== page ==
O Bože, vapaj mi poslušaj, budi pomnjiv na molitvu moju! Tko ovo govori? Vidi da li je jedan: S kraja zemlje vapijem k tebi, jer mi srce klonu. Nije, dakle, više jedan nego je jedan stoga, jer je Krist jedan, čiji smo mi svi udovi. Naime, koji to čovjek, jedan, vapije s kraja zemlje? To je ona baština koja vapije s kraja zemlje za koju je njegovu Sinu rečeno: Zatraži samo, i dat ću ti puke u baštinu, i u posjed krajeve zemaljske. Mi smo ovaj Kristov posjed, ova Kristova baština, ovo Kristovo tijelo, ova jedna Kristova Crkva, ovo jedinstvo, koje vapije s kraja zemlje. A što vapije? Ono što prije navedoh: Bože, vapaj mi poslušaj, budi pomnjiv na molitvu moju! S kraja zemlje vapijem k tebi. To jest, ovo vapijem k tebi s kraja zemlje: to jest odasvud!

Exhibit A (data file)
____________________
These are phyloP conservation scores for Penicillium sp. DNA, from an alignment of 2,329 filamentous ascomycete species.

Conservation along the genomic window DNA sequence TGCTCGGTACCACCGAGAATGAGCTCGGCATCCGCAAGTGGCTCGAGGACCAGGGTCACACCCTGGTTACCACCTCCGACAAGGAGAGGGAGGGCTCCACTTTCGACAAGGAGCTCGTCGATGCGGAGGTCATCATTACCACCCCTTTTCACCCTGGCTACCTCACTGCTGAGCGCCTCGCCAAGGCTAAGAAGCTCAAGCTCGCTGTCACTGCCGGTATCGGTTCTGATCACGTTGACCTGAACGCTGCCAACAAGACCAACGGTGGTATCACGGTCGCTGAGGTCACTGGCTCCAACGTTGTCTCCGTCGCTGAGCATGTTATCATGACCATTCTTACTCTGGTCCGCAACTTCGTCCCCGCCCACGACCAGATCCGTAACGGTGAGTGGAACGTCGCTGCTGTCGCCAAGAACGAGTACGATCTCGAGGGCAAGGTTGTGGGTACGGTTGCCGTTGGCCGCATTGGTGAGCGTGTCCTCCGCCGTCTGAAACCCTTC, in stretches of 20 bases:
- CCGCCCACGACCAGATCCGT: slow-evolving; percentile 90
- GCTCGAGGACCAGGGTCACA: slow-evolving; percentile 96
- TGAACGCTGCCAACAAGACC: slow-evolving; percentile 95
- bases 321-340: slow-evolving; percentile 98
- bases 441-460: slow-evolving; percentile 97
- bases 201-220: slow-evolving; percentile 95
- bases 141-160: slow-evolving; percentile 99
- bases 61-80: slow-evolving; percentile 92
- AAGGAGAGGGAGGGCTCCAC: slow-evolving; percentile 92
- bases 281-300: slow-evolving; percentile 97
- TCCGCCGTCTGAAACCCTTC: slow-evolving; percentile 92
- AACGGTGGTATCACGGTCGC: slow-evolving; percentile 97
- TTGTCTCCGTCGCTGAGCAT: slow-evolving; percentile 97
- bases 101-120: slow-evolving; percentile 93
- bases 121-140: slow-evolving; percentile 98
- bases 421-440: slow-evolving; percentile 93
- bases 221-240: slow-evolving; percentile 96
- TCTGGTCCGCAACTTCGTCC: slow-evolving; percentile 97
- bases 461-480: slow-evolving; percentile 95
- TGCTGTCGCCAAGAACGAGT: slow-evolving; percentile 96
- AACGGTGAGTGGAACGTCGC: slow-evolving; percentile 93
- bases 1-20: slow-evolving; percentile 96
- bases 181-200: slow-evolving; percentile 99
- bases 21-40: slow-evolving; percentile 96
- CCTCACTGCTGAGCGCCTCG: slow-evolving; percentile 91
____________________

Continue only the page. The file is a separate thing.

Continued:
A zašto ovo zavapih? Jer mi srce klonu! Pokazuje da on u svim narodima po svem svijetu nije u velikoj slavi, nego u velikoj kušnji.
    Život naš na ovom hodočasničkom proputovanju ne može biti bez kušnje. Rast naš ostvaruje se kroz kušnje. Nitko sebe ne poznaje ako nije kušan. Nitko ne može biti okrunjen, ako nije pobijedio. Nitko ne može pobijediti, ako se nije borio. A nitko se ne može boriti, ako nema neprijatelja i napasti.